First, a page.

It’s not easy to learn a language that is not a sibling of your native tongue within the family of European languages. Learning a language which is a nephew or niece is even harder. Learning a language that is married to the far grandson of a great grandmother who died before you ever spoke with her is usually for geeks only. And then you can make an attempt to learning Hungarian.

Now Hungarian is not related to languages springing off the Italo-Keltic, Balto-Slavic, German, Iranian or whatever branch grows from the tree trunk of all European languages: Proto-Indo-European. To feel like I am taking part in Hungarian society I still want to try and learn. Armed with a travel dictionary Dutch-Hungarian and goodwill I take the tram to Buda, the more quiet side of town.

Family tree of European languages by the Finnish illustrator Minna Sundberg. The smaller tree on the right represents Uralic languages, to which Hungarian belongs.
The first man I accost is probably father. He pushes a pram and wears a wind cheater. For some reason I assume at that moment that all men with prams and wind cheaters are kind and capable people.

‘Bocsánat, kérdezhetek valamiet?’

(Meaning: excuse me, can I ask you something? Anyway, this sentence looks without a doubt more Hungarian than it was pronounced.)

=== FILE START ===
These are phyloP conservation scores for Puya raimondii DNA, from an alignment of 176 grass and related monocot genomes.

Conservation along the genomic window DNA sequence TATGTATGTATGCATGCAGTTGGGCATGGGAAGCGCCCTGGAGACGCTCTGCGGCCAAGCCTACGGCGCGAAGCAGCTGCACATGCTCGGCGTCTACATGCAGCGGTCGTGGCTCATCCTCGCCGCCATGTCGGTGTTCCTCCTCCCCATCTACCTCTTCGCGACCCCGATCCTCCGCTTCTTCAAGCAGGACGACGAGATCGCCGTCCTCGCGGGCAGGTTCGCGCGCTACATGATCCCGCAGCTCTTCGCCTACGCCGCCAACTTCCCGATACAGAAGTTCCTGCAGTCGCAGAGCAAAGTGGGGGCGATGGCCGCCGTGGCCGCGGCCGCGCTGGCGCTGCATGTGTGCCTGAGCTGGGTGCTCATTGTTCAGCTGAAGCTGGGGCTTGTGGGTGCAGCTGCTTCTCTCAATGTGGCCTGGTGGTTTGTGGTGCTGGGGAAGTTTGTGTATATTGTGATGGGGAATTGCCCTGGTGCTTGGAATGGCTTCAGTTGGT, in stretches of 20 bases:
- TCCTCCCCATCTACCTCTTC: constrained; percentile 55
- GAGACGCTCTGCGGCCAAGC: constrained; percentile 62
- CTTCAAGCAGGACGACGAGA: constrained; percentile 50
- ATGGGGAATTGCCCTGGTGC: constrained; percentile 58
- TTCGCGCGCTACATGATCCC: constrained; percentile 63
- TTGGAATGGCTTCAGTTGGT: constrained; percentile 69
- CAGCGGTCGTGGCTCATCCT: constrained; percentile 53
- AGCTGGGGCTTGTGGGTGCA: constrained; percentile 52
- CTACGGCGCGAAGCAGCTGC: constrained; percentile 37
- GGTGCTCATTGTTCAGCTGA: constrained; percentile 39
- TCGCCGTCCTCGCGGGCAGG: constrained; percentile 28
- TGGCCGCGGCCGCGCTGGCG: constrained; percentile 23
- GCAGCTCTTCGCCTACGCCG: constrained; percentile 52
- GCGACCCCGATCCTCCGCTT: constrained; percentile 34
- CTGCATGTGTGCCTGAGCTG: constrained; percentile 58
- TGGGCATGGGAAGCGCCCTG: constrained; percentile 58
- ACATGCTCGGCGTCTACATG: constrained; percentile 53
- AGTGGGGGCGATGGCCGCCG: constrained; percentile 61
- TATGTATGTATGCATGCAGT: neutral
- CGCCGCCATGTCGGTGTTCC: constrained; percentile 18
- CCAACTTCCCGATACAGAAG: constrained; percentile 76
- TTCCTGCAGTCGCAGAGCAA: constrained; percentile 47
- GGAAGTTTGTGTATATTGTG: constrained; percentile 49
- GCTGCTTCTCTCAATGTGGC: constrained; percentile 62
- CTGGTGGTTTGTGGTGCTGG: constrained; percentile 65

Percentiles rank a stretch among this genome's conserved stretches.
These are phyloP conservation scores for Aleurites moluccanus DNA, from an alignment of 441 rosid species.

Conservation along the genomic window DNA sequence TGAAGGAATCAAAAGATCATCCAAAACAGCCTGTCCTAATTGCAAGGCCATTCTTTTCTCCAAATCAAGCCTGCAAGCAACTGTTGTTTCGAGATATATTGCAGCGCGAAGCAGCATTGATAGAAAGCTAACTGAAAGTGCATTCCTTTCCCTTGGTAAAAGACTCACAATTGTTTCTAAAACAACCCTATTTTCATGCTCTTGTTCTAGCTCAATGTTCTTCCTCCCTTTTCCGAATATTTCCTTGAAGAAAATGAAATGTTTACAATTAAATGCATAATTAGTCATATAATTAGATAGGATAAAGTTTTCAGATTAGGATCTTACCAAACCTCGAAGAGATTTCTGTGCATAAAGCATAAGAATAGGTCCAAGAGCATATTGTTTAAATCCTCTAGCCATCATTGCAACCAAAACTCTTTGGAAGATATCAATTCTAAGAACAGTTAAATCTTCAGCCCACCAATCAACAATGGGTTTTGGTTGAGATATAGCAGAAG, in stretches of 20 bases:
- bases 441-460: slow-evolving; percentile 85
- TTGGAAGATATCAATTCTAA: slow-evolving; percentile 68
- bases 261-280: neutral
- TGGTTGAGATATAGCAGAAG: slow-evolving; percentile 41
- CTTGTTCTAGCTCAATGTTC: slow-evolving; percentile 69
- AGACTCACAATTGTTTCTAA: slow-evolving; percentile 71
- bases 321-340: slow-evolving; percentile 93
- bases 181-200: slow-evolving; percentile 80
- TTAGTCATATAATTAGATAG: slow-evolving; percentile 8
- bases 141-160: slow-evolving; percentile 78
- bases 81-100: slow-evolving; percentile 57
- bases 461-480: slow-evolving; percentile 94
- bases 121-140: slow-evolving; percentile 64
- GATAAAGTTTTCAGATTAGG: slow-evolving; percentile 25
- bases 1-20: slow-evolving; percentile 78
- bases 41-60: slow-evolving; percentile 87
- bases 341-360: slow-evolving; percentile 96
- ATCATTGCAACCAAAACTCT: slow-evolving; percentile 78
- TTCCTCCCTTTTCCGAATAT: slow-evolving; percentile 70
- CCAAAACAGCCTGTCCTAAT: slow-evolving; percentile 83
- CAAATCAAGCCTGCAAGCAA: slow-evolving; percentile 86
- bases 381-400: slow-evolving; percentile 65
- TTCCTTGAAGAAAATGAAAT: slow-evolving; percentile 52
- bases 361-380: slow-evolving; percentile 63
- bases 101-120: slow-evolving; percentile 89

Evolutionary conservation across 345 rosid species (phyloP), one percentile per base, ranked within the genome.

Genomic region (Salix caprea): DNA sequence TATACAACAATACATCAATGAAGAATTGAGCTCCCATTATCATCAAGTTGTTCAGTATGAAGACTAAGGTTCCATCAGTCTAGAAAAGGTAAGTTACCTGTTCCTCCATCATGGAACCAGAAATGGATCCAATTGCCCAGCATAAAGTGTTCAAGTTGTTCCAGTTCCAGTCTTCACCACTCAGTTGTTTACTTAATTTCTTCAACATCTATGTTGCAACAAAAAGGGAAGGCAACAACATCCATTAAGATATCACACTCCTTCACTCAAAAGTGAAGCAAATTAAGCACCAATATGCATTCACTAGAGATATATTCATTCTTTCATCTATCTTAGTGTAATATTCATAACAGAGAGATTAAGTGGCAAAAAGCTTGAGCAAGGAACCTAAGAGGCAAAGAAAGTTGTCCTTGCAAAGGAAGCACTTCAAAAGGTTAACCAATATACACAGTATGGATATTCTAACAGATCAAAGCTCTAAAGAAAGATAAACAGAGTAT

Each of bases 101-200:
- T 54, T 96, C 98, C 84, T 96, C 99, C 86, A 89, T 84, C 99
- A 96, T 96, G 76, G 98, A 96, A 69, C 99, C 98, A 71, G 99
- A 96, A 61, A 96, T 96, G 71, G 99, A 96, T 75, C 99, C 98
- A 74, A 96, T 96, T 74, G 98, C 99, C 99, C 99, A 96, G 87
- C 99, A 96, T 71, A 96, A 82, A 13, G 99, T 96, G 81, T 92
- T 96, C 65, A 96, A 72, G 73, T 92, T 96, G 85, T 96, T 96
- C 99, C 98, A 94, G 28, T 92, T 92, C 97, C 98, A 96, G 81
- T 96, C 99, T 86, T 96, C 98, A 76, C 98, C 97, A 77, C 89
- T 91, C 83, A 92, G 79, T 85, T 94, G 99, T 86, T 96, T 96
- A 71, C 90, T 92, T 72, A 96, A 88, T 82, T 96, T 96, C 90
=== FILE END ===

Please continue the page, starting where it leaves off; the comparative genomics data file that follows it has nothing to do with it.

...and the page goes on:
Maybe this man is not so capable as his pram suggests. In his pale face his bulging eyes roll in their sockets.


‘Okay’, I say. To soften the rejection I just smile a little.

Next. Two ladies are walking towards me, the one a little older than the other. The one on the right has fluffy, auburn hair, the dark brown of the left one is streaked with grey. Ask now, don’t ask now. Come on.

‘Bocsánat, kérdezhetek valamiet?’ I’m using my flourishing opening sentence.

The younger woman stops talking.

‘Keshe?’, she asks.

I recognise that. During talks for practicing I had earlier I already created many awkward situations by not understanding this word. Now I learnt it means something like ‘yes?’.

‘Szupermarket kereshek’, I say.

‘Ah, you’re looking for a supermarket? Come with me, it’s only five minutes.’

Thus, five clumsy minutes go by whilst me and the two lady friends are silently walking to the supermarket. The woman holds the door open for me: she needs to go inside herself. To strike myself a pose I buy something I don’t really need before walking outside.

Attempt three. On a street corner in front of a park I hang around a little until I spot a decent person to speak up to. Again, an older lady. She looks nice.

‘Jó napot, szupermarket keresek.’

The woman looks at me surprised.

‘Du suchst ein supermarket? Das ist dort.’ She points to the left.

‘Danke schön’, I stammer.*

We understood each other still.


(*Translated from German: you’re looking for a supermarket? It’s over there. I replied: thanks a lot.)

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